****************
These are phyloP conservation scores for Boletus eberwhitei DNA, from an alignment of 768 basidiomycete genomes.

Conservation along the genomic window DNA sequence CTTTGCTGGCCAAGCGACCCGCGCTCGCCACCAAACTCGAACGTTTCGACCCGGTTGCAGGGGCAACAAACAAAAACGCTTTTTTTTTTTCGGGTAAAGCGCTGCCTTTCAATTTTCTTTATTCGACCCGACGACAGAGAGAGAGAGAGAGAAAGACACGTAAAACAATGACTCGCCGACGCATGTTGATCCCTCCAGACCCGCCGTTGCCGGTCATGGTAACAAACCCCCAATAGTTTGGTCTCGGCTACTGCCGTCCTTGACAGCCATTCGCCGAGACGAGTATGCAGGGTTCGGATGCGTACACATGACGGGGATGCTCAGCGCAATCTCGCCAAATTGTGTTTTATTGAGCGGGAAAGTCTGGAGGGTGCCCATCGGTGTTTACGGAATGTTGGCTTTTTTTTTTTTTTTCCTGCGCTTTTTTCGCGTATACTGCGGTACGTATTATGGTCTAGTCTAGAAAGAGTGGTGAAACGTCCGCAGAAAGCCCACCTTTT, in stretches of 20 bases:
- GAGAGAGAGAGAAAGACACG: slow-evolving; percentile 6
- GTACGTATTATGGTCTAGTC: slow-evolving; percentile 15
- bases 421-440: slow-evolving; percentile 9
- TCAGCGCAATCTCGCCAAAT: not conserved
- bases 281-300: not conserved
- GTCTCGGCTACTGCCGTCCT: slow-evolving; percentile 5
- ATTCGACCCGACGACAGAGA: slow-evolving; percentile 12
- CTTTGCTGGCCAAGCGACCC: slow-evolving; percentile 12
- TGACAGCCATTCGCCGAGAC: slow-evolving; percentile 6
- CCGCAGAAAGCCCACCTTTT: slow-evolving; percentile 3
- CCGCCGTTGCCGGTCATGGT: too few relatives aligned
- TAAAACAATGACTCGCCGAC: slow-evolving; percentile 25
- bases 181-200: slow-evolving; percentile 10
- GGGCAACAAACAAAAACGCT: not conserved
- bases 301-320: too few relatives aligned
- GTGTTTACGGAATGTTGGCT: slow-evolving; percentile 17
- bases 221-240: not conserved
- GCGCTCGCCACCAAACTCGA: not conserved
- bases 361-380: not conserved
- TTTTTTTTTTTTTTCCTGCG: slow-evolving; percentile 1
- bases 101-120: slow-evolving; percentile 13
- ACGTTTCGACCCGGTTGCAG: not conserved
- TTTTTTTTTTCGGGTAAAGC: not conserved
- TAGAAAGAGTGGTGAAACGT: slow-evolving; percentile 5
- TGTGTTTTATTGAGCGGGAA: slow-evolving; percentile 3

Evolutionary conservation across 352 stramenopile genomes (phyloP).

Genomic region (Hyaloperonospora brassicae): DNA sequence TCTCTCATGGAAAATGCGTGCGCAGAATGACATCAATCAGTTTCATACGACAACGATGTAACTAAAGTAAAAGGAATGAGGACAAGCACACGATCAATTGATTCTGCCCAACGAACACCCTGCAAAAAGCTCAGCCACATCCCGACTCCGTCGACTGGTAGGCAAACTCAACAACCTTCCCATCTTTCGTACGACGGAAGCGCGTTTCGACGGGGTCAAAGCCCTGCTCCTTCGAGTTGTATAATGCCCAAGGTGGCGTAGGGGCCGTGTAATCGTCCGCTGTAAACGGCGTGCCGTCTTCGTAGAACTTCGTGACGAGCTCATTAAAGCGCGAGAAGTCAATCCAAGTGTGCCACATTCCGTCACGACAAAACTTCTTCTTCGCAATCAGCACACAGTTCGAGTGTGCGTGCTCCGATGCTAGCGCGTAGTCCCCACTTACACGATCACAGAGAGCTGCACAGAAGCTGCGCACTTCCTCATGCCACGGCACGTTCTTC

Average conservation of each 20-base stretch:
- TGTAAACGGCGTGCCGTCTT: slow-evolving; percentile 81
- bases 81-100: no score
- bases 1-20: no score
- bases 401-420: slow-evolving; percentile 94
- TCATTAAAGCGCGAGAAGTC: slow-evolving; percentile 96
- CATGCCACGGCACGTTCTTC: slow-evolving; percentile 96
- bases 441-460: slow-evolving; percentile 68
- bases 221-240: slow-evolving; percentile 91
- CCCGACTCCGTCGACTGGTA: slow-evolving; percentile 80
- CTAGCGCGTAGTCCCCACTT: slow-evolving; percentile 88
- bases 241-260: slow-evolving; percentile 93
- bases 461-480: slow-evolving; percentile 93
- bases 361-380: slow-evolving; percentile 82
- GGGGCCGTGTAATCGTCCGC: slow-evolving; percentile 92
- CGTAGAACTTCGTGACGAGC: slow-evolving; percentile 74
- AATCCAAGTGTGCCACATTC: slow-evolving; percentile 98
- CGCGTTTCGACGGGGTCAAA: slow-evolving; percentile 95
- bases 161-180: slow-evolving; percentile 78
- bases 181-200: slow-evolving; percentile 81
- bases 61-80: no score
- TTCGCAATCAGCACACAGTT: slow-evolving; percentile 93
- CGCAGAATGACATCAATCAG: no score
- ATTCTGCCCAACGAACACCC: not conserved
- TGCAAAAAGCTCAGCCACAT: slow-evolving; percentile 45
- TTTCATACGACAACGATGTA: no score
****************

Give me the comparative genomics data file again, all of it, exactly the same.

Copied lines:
These are phyloP conservation scores for Boletus eberwhitei DNA, from an alignment of 768 basidiomycete genomes.

Conservation along the genomic window DNA sequence CTTTGCTGGCCAAGCGACCCGCGCTCGCCACCAAACTCGAACGTTTCGACCCGGTTGCAGGGGCAACAAACAAAAACGCTTTTTTTTTTTCGGGTAAAGCGCTGCCTTTCAATTTTCTTTATTCGACCCGACGACAGAGAGAGAGAGAGAGAAAGACACGTAAAACAATGACTCGCCGACGCATGTTGATCCCTCCAGACCCGCCGTTGCCGGTCATGGTAACAAACCCCCAATAGTTTGGTCTCGGCTACTGCCGTCCTTGACAGCCATTCGCCGAGACGAGTATGCAGGGTTCGGATGCGTACACATGACGGGGATGCTCAGCGCAATCTCGCCAAATTGTGTTTTATTGAGCGGGAAAGTCTGGAGGGTGCCCATCGGTGTTTACGGAATGTTGGCTTTTTTTTTTTTTTTCCTGCGCTTTTTTCGCGTATACTGCGGTACGTATTATGGTCTAGTCTAGAAAGAGTGGTGAAACGTCCGCAGAAAGCCCACCTTTT, in stretches of 20 bases:
- GAGAGAGAGAGAAAGACACG: slow-evolving; percentile 6
- GTACGTATTATGGTCTAGTC: slow-evolving; percentile 15
- bases 421-440: slow-evolving; percentile 9
- TCAGCGCAATCTCGCCAAAT: not conserved
- bases 281-300: not conserved
- GTCTCGGCTACTGCCGTCCT: slow-evolving; percentile 5
- ATTCGACCCGACGACAGAGA: slow-evolving; percentile 12
- CTTTGCTGGCCAAGCGACCC: slow-evolving; percentile 12
- TGACAGCCATTCGCCGAGAC: slow-evolving; percentile 6
- CCGCAGAAAGCCCACCTTTT: slow-evolving; percentile 3
- CCGCCGTTGCCGGTCATGGT: too few relatives aligned
- TAAAACAATGACTCGCCGAC: slow-evolving; percentile 25
- bases 181-200: slow-evolving; percentile 10
- GGGCAACAAACAAAAACGCT: not conserved
- bases 301-320: too few relatives aligned
- GTGTTTACGGAATGTTGGCT: slow-evolving; percentile 17
- bases 221-240: not conserved
- GCGCTCGCCACCAAACTCGA: not conserved
- bases 361-380: not conserved
- TTTTTTTTTTTTTTCCTGCG: slow-evolving; percentile 1
- bases 101-120: slow-evolving; percentile 13
- ACGTTTCGACCCGGTTGCAG: not conserved
- TTTTTTTTTTCGGGTAAAGC: not conserved
- TAGAAAGAGTGGTGAAACGT: slow-evolving; percentile 5
- TGTGTTTTATTGAGCGGGAA: slow-evolving; percentile 3

Evolutionary conservation across 352 stramenopile genomes (phyloP).

Genomic region (Hyaloperonospora brassicae): DNA sequence TCTCTCATGGAAAATGCGTGCGCAGAATGACATCAATCAGTTTCATACGACAACGATGTAACTAAAGTAAAAGGAATGAGGACAAGCACACGATCAATTGATTCTGCCCAACGAACACCCTGCAAAAAGCTCAGCCACATCCCGACTCCGTCGACTGGTAGGCAAACTCAACAACCTTCCCATCTTTCGTACGACGGAAGCGCGTTTCGACGGGGTCAAAGCCCTGCTCCTTCGAGTTGTATAATGCCCAAGGTGGCGTAGGGGCCGTGTAATCGTCCGCTGTAAACGGCGTGCCGTCTTCGTAGAACTTCGTGACGAGCTCATTAAAGCGCGAGAAGTCAATCCAAGTGTGCCACATTCCGTCACGACAAAACTTCTTCTTCGCAATCAGCACACAGTTCGAGTGTGCGTGCTCCGATGCTAGCGCGTAGTCCCCACTTACACGATCACAGAGAGCTGCACAGAAGCTGCGCACTTCCTCATGCCACGGCACGTTCTTC

Average conservation of each 20-base stretch:
- TGTAAACGGCGTGCCGTCTT: slow-evolving; percentile 81
- bases 81-100: no score
- bases 1-20: no score
- bases 401-420: slow-evolving; percentile 94
- TCATTAAAGCGCGAGAAGTC: slow-evolving; percentile 96
- CATGCCACGGCACGTTCTTC: slow-evolving; percentile 96
- bases 441-460: slow-evolving; percentile 68
- bases 221-240: slow-evolving; percentile 91
- CCCGACTCCGTCGACTGGTA: slow-evolving; percentile 80
- CTAGCGCGTAGTCCCCACTT: slow-evolving; percentile 88
- bases 241-260: slow-evolving; percentile 93
- bases 461-480: slow-evolving; percentile 93
- bases 361-380: slow-evolving; percentile 82
- GGGGCCGTGTAATCGTCCGC: slow-evolving; percentile 92
- CGTAGAACTTCGTGACGAGC: slow-evolving; percentile 74
- AATCCAAGTGTGCCACATTC: slow-evolving; percentile 98
- CGCGTTTCGACGGGGTCAAA: slow-evolving; percentile 95
- bases 161-180: slow-evolving; percentile 78
- bases 181-200: slow-evolving; percentile 81
- bases 61-80: no score
- TTCGCAATCAGCACACAGTT: slow-evolving; percentile 93
- CGCAGAATGACATCAATCAG: no score
- ATTCTGCCCAACGAACACCC: not conserved
- TGCAAAAAGCTCAGCCACAT: slow-evolving; percentile 45
- TTTCATACGACAACGATGTA: no score